I never really thought about what my wedding would be like til I came Out. Then of course I spent all kinds of time trying to make it work in my head. Once when I described a particularly dramatic vision version to my parents. Their response was, “We love you. How we feel about who you marry will never be about their sex….and we’re not coming if you’re going to wear baptismal gowns while holding the ceremony in the water. No. Really not…stop being hysterical.”
That’s not an exact quote, but it certainly catches the flavor of their feelings.
I really wanted to catch the drama of one of those gorgeous gowns without wearing one (because there was never a question about who would be the “bride”). I really wanted what the straight people had access to.
I think that’s a problem. In “The Trouble with Normal”, Michael Warner uses an acidic tone to challenge the Gay marriage movement. Actually what he challenges is the whole cultural obsession with marriage. Opening the privileges of marriage to same sex couples effectively reinforces the current expectation of a Married Class who have access to a host of privileges merely for making a religious covenant into a legal contract. Opening the benefits of legal marriage to same sex couples creates a new inner circle of “normal” where Queer culture and any expressions of sexuality that aren’t based on the privacy/shame paradigm can be conveniently exiled.
And as ministers we participate in that privileging, in fact we endorse it, when we, as Agents of the State and Federal Governments, sign the contract and thereby make it a binding legal document. That contract has nothing to do with the scripture or church history courses we took. The divorce rate demonstrates that it has little to do with pastoral care. You don’t need an MDiv. to sign it, just get online. We all know that.
This relationship of beings agents of the State is perhaps more obvious here in Ohio where there is a form and a fee, along with a copy of one’s ordination form, required to have the privilege of doing the government’s work.
And scripturally weddings and marriages, much less their definitions are dicey at best. Queer, living outside whatever the contextual “norm” (on the Fringe, if you will), on the other hand has ALL kinds of scriptural precedent.
While I’d not bother trying to argue that Christ and Paul were homosexual, you have to admit they, and all our Prophets and scripture heroes, were incredibly Queer. Look at how many lived out their lives chaste, unmarried, unfaithful, bigamous, dirty, sometimes really gross, drunk, and or some combination thereof. Jesus lives communally and against both Jewish and Roman norms. “These are my mother and my brothers.”, “Let the little ones come to me.”, “let he who is without sin”, “the Sabbath was made for humans, not humans for the Sabbath”, and all of the “You have heard it said…”‘s.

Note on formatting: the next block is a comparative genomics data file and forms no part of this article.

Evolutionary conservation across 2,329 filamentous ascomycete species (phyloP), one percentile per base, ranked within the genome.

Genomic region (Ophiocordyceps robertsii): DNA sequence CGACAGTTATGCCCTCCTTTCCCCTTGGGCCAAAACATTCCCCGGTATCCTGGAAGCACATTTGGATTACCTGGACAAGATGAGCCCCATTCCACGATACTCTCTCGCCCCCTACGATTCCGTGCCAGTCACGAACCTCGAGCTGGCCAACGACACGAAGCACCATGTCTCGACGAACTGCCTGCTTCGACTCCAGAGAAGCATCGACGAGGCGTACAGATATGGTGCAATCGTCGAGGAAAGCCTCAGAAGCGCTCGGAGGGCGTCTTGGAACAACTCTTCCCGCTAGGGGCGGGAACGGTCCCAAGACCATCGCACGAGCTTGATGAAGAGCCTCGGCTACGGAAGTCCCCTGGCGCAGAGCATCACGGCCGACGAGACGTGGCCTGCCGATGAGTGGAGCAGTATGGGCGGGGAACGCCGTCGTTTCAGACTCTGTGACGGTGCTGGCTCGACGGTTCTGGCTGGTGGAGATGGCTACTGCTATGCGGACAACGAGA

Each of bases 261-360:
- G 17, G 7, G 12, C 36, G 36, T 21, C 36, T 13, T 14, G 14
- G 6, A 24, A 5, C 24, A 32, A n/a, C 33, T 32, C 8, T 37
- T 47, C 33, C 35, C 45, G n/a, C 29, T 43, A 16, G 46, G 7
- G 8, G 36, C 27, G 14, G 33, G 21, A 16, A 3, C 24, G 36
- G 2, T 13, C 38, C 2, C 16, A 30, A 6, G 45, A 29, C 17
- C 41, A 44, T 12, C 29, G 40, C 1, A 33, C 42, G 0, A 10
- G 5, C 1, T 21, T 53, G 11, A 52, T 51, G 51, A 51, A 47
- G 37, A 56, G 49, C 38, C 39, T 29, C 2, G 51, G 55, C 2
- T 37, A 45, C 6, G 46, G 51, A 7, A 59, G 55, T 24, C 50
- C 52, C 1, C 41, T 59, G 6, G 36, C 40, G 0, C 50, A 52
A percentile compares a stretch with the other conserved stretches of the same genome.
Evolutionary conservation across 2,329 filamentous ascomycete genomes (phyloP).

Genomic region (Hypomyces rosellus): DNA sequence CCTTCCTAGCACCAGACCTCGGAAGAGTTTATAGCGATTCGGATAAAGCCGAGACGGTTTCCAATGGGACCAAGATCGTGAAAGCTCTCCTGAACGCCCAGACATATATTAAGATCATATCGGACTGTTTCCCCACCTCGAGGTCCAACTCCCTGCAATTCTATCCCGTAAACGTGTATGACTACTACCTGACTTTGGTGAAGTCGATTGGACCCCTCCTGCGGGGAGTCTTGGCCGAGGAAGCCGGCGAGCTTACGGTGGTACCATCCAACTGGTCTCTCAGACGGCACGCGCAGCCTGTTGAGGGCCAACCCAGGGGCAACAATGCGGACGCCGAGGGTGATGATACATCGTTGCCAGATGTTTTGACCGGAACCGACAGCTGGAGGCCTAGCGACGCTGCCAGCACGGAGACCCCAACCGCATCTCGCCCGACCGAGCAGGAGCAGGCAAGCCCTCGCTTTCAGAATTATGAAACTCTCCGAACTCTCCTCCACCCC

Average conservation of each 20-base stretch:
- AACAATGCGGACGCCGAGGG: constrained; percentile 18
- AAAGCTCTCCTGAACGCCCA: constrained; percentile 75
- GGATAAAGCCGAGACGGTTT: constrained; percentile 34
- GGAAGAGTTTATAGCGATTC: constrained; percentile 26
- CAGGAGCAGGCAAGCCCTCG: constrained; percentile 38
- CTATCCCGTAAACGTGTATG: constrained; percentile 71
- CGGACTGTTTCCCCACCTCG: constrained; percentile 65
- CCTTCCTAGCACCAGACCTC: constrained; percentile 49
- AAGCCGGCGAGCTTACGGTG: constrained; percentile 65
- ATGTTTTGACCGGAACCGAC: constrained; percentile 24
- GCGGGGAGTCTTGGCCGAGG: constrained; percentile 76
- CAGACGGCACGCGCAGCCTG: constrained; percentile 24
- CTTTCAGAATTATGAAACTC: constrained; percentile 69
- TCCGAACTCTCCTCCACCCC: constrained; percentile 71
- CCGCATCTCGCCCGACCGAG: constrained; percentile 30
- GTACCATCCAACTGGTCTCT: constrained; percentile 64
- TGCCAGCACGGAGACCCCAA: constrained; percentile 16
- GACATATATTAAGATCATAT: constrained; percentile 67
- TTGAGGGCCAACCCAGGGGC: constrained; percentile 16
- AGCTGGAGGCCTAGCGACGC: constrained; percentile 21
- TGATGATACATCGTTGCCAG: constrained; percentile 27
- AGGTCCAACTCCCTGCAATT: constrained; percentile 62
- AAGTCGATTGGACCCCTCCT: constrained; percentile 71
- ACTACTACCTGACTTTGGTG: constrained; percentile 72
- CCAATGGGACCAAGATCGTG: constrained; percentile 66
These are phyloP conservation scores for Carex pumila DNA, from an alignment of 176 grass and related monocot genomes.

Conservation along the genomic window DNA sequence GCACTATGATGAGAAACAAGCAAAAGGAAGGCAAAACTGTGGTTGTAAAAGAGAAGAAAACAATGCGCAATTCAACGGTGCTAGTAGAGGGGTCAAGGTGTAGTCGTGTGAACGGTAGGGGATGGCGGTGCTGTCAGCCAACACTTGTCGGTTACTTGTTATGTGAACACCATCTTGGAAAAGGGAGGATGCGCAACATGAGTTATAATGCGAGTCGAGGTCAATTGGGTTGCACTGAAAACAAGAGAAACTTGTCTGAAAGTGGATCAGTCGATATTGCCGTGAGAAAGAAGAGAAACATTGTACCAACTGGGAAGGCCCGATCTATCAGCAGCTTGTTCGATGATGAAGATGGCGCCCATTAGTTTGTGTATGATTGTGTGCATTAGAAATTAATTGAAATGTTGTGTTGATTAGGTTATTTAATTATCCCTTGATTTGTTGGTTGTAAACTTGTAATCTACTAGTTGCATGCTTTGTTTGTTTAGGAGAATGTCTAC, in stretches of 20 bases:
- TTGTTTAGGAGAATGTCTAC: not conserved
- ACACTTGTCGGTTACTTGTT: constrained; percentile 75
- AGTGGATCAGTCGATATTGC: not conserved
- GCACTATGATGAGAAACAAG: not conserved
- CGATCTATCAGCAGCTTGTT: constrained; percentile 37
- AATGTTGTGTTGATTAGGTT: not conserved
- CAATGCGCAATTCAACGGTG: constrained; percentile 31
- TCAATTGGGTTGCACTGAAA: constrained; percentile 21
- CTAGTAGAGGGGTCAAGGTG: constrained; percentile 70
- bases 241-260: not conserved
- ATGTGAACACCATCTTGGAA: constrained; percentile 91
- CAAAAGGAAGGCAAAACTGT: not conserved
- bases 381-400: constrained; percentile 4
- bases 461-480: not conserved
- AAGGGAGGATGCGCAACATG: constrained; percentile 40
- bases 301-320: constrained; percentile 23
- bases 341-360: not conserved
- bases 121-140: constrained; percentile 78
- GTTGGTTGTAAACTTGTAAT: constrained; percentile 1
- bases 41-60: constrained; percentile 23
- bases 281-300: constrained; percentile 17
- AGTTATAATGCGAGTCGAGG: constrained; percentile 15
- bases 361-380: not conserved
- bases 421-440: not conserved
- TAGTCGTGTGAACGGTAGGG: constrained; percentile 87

Paul doesn’t just remain unmarried and childless, he talks about sexual desire with disdain and calls marriage a prophylactic to sin and damnation (condom-nation…anybody?…just me? Ok). Not exactly a ringing endorsement.
My point is, glorifying and privileging legal marriage ultimately serves one force beyond all others. Hint: it’s not the Body of Christ. I would echo others and argue it is in the service of the “Empire”. Be it Roman or United States(-ian?), maintaining a status quo and privileged classes makes it easier to govern and tax. Maintaining a normalized dream keeps people in line and serves as a “carrot” to distract us.
AND the church MUST participate in this conversation.
“But Seth, you wacka-diddily-dodo, didn’t you just spend an inordinate amount of time arguing the opposite?! Le. Sigh.”
Fair point. But when we say “the church” that means us and the folks we serve. I don’t want to be an unwilling (and unpaid) government employee, but I DO want to celebrate the covenants that beautiful friends like Audrey are committing to. The commitment matters. She and her wife matter.
And frankly if we absent ourselves from the conversation, you KNOW someone else will take our places, speak for us, God, the Bible, and “every true Christian” with words that will bind us more painfully than hemp and more surely that cuffs.
We have to participate and make it clear, “MARRIAGE, a covenant that involves vows to a diety, is the purview of religion. CONTRACTS that bind people to consequences enforced by the State belong to human created government. Stop acting like they’re the same thing.” Let us give back to Caesar what is Ceasar, and dedicate to God what is God’s.
And, more importantly, we have to participate because both as ministers and as Christians we have all made vows to serve Who we worship by taking care of each other. If we are to emulate Christ, then being silent because it is rude, inconvenient, uncomfortable, or even dangerous to speak is not an option.
For crying out loud, Christ went to Gulgotha rather than be silent or separated from us. How can we face the risen Christ if we abandon each other?
Why do YOU think the church should care about marriage?